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Playfulness and Female Subjectivity in the 19th Century

Coming of Age in Nineteenth-Century India: The Girl-Child and the Art of Playfulness by Ruby Lal (New York: Cambridge University Press), 2013; pp 247, $95.00

Studies on literature and gender in south Asian historiography have often highlighted politics of domesticity, language and religious reform and explored how projects of “emancipation” in the colonial period were coterminous with increased consciousness, within a particular community. In her book on girl-child and women in the 19th century, Ruby Lal eloquently engages with these issues and tracks the transition in literary and cultural representations of the figure of girl-child/woman in Hindi and Urdu texts published in the 19th century.

What is critical in Lal’s intervention and also much-needed in the study of colonial and reformist literature of south Asia is that she begins her investigation in early 1800s. This ensures that earlier voices on female subjectivity are retrieved and examined vis-à-vis later writings on social reform and respectability. Specifically, it helps Lal to draw attention to the diverse forms of being/becoming that were marginalised, lost or forgotten once the thrust for “women’s education” and “social reform” from late 19th century onwards reimagined the “woman” largely as an object of instruction and advice. This also distinguishes Lal’s analysis from most scholarship focusing on social reform, which either begins in late 19th century or concentrates on the nationalist implications of reformist literature. As Lal says,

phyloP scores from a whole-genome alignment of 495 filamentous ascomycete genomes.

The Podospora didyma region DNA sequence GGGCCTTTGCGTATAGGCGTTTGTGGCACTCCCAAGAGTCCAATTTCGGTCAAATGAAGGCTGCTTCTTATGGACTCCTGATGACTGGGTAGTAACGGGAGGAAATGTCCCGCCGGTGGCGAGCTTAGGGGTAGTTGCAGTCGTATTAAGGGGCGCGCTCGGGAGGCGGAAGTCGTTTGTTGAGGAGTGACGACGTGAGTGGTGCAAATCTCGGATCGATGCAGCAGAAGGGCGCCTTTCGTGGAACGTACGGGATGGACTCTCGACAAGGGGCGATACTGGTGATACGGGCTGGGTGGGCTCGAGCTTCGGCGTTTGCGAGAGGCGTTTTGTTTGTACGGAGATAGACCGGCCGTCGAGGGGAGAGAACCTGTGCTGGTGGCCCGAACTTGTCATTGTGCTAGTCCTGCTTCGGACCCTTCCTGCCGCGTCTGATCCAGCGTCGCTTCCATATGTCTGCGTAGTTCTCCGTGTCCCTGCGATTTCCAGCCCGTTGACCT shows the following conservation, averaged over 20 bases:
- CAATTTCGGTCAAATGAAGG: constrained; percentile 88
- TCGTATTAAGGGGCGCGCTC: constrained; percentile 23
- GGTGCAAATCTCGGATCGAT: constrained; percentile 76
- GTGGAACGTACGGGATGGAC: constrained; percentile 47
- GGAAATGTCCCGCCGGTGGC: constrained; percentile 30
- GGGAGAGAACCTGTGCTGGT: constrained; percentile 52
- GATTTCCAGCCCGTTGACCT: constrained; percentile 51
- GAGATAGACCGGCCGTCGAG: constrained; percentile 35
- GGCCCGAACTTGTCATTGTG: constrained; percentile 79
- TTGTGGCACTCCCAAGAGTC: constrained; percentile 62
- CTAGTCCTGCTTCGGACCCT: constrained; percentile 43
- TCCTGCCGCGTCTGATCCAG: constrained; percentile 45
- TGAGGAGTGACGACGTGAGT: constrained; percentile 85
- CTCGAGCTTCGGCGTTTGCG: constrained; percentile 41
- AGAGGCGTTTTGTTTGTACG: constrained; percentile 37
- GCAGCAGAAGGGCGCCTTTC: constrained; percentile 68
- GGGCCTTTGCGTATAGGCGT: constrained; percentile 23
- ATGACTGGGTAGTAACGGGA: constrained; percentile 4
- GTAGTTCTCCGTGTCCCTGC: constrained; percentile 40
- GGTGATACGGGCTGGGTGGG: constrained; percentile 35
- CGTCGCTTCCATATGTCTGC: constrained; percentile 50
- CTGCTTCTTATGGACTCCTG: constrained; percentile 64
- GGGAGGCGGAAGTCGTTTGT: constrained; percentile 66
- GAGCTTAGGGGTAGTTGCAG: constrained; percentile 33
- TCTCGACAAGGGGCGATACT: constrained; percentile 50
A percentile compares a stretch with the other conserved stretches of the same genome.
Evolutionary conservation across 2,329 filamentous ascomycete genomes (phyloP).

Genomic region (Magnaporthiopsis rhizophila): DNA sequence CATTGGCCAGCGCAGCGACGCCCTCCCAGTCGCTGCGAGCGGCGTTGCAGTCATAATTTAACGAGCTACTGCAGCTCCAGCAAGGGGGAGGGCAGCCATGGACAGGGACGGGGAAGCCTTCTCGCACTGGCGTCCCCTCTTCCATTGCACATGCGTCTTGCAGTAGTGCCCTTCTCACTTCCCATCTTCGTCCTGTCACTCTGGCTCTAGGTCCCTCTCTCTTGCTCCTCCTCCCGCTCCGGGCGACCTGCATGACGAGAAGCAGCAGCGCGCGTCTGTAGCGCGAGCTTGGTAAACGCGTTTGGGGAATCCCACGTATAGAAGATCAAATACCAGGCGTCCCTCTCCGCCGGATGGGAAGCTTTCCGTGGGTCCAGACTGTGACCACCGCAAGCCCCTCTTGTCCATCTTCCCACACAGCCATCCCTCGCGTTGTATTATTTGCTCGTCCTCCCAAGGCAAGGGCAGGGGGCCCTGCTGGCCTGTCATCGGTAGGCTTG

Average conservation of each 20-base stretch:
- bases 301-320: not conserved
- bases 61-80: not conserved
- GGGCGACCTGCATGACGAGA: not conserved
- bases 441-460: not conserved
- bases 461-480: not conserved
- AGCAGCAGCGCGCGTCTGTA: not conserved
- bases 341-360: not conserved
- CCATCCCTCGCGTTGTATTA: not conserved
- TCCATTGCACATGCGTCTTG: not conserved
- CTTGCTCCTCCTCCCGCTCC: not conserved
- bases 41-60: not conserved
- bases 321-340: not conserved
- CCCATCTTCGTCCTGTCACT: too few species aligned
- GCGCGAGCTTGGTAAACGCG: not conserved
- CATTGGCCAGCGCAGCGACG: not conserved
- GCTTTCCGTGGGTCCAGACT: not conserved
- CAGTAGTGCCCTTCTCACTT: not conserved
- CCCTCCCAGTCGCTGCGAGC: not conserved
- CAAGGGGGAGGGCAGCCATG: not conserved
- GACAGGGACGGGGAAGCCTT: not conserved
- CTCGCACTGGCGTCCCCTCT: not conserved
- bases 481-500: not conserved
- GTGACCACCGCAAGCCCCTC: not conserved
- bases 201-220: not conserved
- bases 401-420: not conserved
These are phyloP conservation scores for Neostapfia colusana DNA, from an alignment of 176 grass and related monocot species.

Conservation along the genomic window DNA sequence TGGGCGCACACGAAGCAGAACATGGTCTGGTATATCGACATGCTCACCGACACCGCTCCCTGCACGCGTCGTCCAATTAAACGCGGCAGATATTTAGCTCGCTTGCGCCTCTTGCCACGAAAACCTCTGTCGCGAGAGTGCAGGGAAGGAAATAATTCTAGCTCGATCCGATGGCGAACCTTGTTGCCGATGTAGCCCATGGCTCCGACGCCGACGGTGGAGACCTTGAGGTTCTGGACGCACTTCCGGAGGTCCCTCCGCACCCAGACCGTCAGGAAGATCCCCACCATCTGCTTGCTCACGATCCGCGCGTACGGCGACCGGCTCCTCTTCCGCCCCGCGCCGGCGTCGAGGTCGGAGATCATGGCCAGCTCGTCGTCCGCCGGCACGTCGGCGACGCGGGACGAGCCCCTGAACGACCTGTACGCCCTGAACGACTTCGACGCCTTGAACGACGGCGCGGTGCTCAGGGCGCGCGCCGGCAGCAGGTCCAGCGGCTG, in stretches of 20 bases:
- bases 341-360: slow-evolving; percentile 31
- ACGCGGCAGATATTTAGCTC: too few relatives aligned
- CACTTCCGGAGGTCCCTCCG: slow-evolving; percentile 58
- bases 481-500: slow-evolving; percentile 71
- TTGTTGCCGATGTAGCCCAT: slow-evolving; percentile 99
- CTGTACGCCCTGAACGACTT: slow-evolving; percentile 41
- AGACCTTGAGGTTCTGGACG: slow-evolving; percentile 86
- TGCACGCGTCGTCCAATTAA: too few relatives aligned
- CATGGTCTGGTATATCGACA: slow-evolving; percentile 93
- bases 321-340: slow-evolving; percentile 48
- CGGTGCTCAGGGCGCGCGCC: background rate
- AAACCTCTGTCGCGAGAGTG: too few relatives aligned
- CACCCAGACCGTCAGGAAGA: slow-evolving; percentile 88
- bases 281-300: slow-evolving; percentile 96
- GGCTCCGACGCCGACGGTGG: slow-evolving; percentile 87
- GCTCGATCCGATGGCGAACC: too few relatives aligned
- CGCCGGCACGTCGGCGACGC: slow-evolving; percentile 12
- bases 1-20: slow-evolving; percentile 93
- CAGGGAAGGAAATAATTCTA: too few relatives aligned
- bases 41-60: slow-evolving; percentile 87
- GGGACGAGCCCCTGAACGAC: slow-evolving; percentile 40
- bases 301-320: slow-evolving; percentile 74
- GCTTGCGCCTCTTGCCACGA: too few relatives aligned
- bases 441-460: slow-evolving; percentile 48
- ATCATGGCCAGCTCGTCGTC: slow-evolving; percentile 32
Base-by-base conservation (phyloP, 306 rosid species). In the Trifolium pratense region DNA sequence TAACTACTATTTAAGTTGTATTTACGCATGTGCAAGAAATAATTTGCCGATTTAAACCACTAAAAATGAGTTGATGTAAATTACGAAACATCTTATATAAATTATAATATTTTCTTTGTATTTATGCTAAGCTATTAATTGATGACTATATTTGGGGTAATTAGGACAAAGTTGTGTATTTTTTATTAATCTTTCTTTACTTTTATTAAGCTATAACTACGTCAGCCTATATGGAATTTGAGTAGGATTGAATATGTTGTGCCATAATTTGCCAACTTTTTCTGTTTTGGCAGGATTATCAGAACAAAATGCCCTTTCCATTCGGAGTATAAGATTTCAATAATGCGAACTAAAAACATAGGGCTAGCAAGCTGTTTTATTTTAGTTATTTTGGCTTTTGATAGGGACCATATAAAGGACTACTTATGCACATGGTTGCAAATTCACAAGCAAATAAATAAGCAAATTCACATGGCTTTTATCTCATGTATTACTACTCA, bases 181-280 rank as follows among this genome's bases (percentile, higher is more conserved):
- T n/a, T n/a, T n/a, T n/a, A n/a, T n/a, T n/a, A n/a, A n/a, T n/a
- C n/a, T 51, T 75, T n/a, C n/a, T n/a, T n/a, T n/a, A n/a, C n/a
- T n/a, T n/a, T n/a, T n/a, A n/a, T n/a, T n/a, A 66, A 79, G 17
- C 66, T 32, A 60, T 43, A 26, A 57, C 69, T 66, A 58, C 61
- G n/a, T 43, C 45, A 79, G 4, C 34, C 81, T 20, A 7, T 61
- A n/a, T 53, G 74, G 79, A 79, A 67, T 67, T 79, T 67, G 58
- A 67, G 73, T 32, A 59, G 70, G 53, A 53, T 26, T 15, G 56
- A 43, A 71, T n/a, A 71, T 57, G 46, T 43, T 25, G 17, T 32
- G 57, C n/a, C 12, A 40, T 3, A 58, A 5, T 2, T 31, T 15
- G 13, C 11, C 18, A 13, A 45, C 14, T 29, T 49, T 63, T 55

going back to an earlier time reveals debates and figures (daughter, wife, mother, lover, friend, matriarch, queen) that are complex and fluid, and that pose a challenge to the idea of the already known respectable woman of traditional India (p 33).

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